"The hypothesis of an Iberian origin of the Bell Beaker has been advanced from the beginning of the 20th century on. For a time challenged by the assumption of a cradle located rather in the northwestern part of continental Europe, it is currently making a comeback and is supported by most specialists of the Bell Beaker phenomenon. An examination of the conditions related to its construction demonstrates that its dominant position owes more to contingent causes such as the charismatic personalities of its creators and their study areas than to an objective analysis of the archaeological record. A small exercise of archaeology-fiction in which we will trace back the history of research based on the assumption of a central-European origin highlights the structural weakness and the dogmatic character of the hypothesis of the Iberian cradle."Jeunesse criticizes what he views as the uncritical acceptance of the 102 year old Iberian hypothesis, it remaining fairly dependent on typology rather than a large body of empirical support.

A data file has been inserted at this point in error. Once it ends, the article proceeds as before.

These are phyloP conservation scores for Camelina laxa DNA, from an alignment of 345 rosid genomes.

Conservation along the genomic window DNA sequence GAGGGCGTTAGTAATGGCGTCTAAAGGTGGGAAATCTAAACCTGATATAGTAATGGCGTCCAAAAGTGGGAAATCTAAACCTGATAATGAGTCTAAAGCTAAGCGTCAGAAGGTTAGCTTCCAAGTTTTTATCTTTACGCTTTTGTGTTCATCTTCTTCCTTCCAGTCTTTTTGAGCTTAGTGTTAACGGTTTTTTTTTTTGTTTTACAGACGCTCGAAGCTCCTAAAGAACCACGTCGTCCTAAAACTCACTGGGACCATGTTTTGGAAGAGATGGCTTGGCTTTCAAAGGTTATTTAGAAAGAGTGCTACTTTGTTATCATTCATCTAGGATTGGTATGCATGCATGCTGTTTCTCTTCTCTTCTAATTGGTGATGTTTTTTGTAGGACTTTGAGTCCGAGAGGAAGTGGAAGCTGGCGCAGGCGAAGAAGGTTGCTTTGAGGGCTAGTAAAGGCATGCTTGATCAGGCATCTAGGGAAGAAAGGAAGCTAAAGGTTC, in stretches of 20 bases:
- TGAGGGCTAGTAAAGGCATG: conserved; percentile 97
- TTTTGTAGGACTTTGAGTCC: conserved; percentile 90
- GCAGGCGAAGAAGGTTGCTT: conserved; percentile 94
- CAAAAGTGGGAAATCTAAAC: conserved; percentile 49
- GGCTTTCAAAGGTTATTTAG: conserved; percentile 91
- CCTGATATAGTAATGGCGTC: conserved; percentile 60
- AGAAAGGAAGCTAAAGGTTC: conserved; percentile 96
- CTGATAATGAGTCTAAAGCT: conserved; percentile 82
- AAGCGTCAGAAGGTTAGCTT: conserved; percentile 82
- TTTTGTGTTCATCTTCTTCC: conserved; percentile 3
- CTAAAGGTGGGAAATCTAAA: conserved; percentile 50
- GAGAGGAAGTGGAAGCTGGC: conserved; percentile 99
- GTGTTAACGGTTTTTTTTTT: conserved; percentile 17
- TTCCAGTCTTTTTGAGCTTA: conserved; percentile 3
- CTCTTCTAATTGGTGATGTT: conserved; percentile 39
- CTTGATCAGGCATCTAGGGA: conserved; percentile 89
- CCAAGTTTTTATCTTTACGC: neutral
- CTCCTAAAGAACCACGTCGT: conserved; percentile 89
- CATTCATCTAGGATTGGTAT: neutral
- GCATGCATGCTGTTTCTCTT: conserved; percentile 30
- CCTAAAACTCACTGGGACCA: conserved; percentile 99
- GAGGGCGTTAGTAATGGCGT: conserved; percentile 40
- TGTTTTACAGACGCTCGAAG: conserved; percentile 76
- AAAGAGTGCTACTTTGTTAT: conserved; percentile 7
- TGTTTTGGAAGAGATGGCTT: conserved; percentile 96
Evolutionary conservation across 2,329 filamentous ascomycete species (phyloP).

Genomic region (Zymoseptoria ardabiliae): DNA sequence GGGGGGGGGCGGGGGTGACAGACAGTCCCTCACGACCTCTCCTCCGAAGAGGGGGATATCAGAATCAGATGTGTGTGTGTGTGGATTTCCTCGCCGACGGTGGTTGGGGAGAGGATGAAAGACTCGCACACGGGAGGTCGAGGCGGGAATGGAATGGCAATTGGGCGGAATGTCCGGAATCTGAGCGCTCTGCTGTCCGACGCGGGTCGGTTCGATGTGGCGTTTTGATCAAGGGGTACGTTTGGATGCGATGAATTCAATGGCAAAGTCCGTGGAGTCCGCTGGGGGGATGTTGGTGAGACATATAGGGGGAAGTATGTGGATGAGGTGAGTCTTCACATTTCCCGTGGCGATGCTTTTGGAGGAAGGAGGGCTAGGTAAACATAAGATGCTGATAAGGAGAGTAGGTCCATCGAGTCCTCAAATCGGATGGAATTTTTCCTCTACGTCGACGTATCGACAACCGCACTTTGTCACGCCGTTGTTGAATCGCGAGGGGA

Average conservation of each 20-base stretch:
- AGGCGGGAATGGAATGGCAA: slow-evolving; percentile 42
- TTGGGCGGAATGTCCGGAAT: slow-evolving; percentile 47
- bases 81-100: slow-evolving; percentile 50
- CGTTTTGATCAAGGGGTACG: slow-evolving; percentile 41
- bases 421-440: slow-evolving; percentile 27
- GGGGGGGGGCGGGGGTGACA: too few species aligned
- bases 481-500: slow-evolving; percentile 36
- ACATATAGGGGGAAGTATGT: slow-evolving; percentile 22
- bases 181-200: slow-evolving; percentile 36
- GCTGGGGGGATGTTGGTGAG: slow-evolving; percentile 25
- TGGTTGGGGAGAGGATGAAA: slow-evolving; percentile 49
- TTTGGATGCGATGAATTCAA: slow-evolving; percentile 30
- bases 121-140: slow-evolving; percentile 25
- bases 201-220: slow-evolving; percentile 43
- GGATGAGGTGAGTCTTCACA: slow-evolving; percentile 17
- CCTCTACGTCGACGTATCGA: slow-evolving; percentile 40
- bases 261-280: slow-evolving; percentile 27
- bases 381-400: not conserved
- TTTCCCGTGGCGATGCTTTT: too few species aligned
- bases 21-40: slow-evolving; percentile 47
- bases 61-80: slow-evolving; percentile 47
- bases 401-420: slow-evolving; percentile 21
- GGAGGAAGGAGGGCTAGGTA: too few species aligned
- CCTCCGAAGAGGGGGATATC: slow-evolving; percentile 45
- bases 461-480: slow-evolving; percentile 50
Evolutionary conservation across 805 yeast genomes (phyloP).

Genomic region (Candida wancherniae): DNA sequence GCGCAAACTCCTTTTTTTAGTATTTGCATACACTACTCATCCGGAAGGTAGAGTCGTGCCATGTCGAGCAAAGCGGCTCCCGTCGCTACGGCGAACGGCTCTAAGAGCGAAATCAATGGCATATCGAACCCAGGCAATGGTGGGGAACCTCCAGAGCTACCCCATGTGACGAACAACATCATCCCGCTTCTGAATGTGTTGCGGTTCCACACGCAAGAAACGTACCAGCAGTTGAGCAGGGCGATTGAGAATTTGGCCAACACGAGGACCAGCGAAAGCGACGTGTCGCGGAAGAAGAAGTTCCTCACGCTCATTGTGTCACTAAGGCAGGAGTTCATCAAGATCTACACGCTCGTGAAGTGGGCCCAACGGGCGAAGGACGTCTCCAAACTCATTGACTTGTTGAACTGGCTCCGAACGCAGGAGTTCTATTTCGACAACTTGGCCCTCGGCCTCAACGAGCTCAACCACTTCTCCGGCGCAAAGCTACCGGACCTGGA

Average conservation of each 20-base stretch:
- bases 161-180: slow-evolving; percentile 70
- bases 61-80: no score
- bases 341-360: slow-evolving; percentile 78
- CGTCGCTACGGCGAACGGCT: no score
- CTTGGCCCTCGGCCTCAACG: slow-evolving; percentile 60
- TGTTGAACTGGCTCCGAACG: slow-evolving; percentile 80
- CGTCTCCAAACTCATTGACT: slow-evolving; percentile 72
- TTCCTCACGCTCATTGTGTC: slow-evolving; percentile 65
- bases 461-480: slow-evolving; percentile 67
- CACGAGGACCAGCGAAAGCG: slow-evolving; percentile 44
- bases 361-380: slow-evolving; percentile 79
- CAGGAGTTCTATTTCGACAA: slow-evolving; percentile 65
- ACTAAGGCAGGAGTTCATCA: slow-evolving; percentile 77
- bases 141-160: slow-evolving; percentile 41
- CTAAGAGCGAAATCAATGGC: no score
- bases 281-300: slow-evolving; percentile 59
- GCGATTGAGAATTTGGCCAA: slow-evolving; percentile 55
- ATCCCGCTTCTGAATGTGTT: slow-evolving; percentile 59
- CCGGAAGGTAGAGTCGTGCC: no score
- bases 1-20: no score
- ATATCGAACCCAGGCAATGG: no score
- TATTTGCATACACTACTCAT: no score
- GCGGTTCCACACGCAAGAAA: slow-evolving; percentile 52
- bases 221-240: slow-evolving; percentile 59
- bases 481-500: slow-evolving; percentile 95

He points out how chronologies were built using subjective pottery typology, which in turn identifies intrusive or native elements before self-validating the preconceived paradigm. So with Bosch-Gimpera's original Iberian evolution being invalidated by the re-sequencing of Early Neolithic materials, Jeunesse sees no reason to accept the current paradigm.
"Some will tell me that this exercise is only of anecdotic interest in that the matter is closed today. First, I want to say to them that their reaction perfectly demonstrates the force of inertia of the Iberian paradigm and, second, that they are wrong to assume that « the game is over »."
|Student of Schmidt, Pere Bosch-Gimpera 1927 (National Library of France)|
And so it is called, The Beaker Engima.